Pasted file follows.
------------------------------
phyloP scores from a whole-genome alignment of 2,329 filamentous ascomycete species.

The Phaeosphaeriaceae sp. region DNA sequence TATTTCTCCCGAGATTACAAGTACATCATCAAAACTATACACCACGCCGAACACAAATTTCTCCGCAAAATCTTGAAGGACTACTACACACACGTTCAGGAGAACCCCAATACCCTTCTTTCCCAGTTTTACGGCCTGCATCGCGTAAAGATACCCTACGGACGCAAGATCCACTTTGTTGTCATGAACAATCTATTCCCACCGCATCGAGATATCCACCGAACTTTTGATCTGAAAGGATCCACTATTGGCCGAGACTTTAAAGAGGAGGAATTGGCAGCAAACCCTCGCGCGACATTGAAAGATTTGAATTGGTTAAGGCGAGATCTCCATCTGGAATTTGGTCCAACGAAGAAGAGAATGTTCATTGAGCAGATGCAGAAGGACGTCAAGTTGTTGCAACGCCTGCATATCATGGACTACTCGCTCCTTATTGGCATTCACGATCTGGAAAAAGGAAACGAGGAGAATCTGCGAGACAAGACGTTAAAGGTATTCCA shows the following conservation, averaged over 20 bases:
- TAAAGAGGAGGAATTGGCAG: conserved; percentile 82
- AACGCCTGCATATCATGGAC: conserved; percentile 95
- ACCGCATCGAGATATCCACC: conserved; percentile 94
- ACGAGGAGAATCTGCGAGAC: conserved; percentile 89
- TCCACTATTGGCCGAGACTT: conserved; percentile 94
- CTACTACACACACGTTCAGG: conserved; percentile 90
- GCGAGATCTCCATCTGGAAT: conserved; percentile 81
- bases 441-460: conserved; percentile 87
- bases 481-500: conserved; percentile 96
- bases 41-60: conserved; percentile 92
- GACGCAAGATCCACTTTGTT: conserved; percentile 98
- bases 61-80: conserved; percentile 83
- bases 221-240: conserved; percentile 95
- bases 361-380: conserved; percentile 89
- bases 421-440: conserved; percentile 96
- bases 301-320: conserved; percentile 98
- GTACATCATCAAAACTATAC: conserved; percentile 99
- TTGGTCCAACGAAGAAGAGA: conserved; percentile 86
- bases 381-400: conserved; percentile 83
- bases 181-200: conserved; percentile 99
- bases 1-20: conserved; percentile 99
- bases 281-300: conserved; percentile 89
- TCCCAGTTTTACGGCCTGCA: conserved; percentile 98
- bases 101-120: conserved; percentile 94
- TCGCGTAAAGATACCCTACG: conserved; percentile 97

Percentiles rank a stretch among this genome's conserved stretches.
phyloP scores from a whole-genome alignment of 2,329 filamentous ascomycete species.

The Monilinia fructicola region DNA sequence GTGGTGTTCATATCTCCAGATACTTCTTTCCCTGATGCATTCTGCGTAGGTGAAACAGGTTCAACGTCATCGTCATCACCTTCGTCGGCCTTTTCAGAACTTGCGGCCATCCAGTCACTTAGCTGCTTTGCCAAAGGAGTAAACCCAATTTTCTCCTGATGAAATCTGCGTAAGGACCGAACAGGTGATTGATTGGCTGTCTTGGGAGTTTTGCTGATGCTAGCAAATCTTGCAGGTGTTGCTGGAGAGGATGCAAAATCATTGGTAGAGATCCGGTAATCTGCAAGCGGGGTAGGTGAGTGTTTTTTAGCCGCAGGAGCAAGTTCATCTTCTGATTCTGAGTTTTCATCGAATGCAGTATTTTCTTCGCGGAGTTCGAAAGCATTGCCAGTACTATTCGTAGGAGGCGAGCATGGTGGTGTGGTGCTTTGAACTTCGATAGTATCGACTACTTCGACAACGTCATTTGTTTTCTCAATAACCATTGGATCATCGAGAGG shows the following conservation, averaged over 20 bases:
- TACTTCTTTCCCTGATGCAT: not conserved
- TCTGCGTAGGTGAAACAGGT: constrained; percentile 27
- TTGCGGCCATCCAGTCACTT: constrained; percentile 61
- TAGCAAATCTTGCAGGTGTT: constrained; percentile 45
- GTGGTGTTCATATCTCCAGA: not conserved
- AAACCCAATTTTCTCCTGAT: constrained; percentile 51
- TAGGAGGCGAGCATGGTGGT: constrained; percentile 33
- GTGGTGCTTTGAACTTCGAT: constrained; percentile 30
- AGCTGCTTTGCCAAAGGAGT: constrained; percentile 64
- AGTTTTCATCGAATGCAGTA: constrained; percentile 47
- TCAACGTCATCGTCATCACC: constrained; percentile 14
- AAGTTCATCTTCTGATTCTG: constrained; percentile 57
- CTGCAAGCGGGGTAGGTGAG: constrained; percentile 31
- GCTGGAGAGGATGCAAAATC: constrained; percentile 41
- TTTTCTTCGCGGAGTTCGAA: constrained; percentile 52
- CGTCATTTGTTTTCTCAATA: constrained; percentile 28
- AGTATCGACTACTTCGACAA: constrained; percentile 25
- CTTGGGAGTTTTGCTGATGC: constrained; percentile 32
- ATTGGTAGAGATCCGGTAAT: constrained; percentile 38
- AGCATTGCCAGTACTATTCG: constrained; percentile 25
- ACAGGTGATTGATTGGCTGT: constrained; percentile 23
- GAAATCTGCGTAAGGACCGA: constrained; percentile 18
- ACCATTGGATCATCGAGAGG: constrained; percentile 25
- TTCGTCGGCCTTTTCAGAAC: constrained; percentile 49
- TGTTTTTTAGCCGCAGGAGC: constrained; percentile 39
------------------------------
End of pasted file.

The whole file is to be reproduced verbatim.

phyloP scores from a whole-genome alignment of 2,329 filamentous ascomycete species.

The Phaeosphaeriaceae sp. region DNA sequence TATTTCTCCCGAGATTACAAGTACATCATCAAAACTATACACCACGCCGAACACAAATTTCTCCGCAAAATCTTGAAGGACTACTACACACACGTTCAGGAGAACCCCAATACCCTTCTTTCCCAGTTTTACGGCCTGCATCGCGTAAAGATACCCTACGGACGCAAGATCCACTTTGTTGTCATGAACAATCTATTCCCACCGCATCGAGATATCCACCGAACTTTTGATCTGAAAGGATCCACTATTGGCCGAGACTTTAAAGAGGAGGAATTGGCAGCAAACCCTCGCGCGACATTGAAAGATTTGAATTGGTTAAGGCGAGATCTCCATCTGGAATTTGGTCCAACGAAGAAGAGAATGTTCATTGAGCAGATGCAGAAGGACGTCAAGTTGTTGCAACGCCTGCATATCATGGACTACTCGCTCCTTATTGGCATTCACGATCTGGAAAAAGGAAACGAGGAGAATCTGCGAGACAAGACGTTAAAGGTATTCCA shows the following conservation, averaged over 20 bases:
- TAAAGAGGAGGAATTGGCAG: conserved; percentile 82
- AACGCCTGCATATCATGGAC: conserved; percentile 95
- ACCGCATCGAGATATCCACC: conserved; percentile 94
- ACGAGGAGAATCTGCGAGAC: conserved; percentile 89
- TCCACTATTGGCCGAGACTT: conserved; percentile 94
- CTACTACACACACGTTCAGG: conserved; percentile 90
- GCGAGATCTCCATCTGGAAT: conserved; percentile 81
- bases 441-460: conserved; percentile 87
- bases 481-500: conserved; percentile 96
- bases 41-60: conserved; percentile 92
- GACGCAAGATCCACTTTGTT: conserved; percentile 98
- bases 61-80: conserved; percentile 83
- bases 221-240: conserved; percentile 95
- bases 361-380: conserved; percentile 89
- bases 421-440: conserved; percentile 96
- bases 301-320: conserved; percentile 98
- GTACATCATCAAAACTATAC: conserved; percentile 99
- TTGGTCCAACGAAGAAGAGA: conserved; percentile 86
- bases 381-400: conserved; percentile 83
- bases 181-200: conserved; percentile 99
- bases 1-20: conserved; percentile 99
- bases 281-300: conserved; percentile 89
- TCCCAGTTTTACGGCCTGCA: conserved; percentile 98
- bases 101-120: conserved; percentile 94
- TCGCGTAAAGATACCCTACG: conserved; percentile 97

Percentiles rank a stretch among this genome's conserved stretches.
phyloP scores from a whole-genome alignment of 2,329 filamentous ascomycete species.

The Monilinia fructicola region DNA sequence GTGGTGTTCATATCTCCAGATACTTCTTTCCCTGATGCATTCTGCGTAGGTGAAACAGGTTCAACGTCATCGTCATCACCTTCGTCGGCCTTTTCAGAACTTGCGGCCATCCAGTCACTTAGCTGCTTTGCCAAAGGAGTAAACCCAATTTTCTCCTGATGAAATCTGCGTAAGGACCGAACAGGTGATTGATTGGCTGTCTTGGGAGTTTTGCTGATGCTAGCAAATCTTGCAGGTGTTGCTGGAGAGGATGCAAAATCATTGGTAGAGATCCGGTAATCTGCAAGCGGGGTAGGTGAGTGTTTTTTAGCCGCAGGAGCAAGTTCATCTTCTGATTCTGAGTTTTCATCGAATGCAGTATTTTCTTCGCGGAGTTCGAAAGCATTGCCAGTACTATTCGTAGGAGGCGAGCATGGTGGTGTGGTGCTTTGAACTTCGATAGTATCGACTACTTCGACAACGTCATTTGTTTTCTCAATAACCATTGGATCATCGAGAGG shows the following conservation, averaged over 20 bases:
- TACTTCTTTCCCTGATGCAT: not conserved
- TCTGCGTAGGTGAAACAGGT: constrained; percentile 27
- TTGCGGCCATCCAGTCACTT: constrained; percentile 61
- TAGCAAATCTTGCAGGTGTT: constrained; percentile 45
- GTGGTGTTCATATCTCCAGA: not conserved
- AAACCCAATTTTCTCCTGAT: constrained; percentile 51
- TAGGAGGCGAGCATGGTGGT: constrained; percentile 33
- GTGGTGCTTTGAACTTCGAT: constrained; percentile 30
- AGCTGCTTTGCCAAAGGAGT: constrained; percentile 64
- AGTTTTCATCGAATGCAGTA: constrained; percentile 47
- TCAACGTCATCGTCATCACC: constrained; percentile 14
- AAGTTCATCTTCTGATTCTG: constrained; percentile 57
- CTGCAAGCGGGGTAGGTGAG: constrained; percentile 31
- GCTGGAGAGGATGCAAAATC: constrained; percentile 41
- TTTTCTTCGCGGAGTTCGAA: constrained; percentile 52
- CGTCATTTGTTTTCTCAATA: constrained; percentile 28
- AGTATCGACTACTTCGACAA: constrained; percentile 25
- CTTGGGAGTTTTGCTGATGC: constrained; percentile 32
- ATTGGTAGAGATCCGGTAAT: constrained; percentile 38
- AGCATTGCCAGTACTATTCG: constrained; percentile 25
- ACAGGTGATTGATTGGCTGT: constrained; percentile 23
- GAAATCTGCGTAAGGACCGA: constrained; percentile 18
- ACCATTGGATCATCGAGAGG: constrained; percentile 25
- TTCGTCGGCCTTTTCAGAAC: constrained; percentile 49
- TGTTTTTTAGCCGCAGGAGC: constrained; percentile 39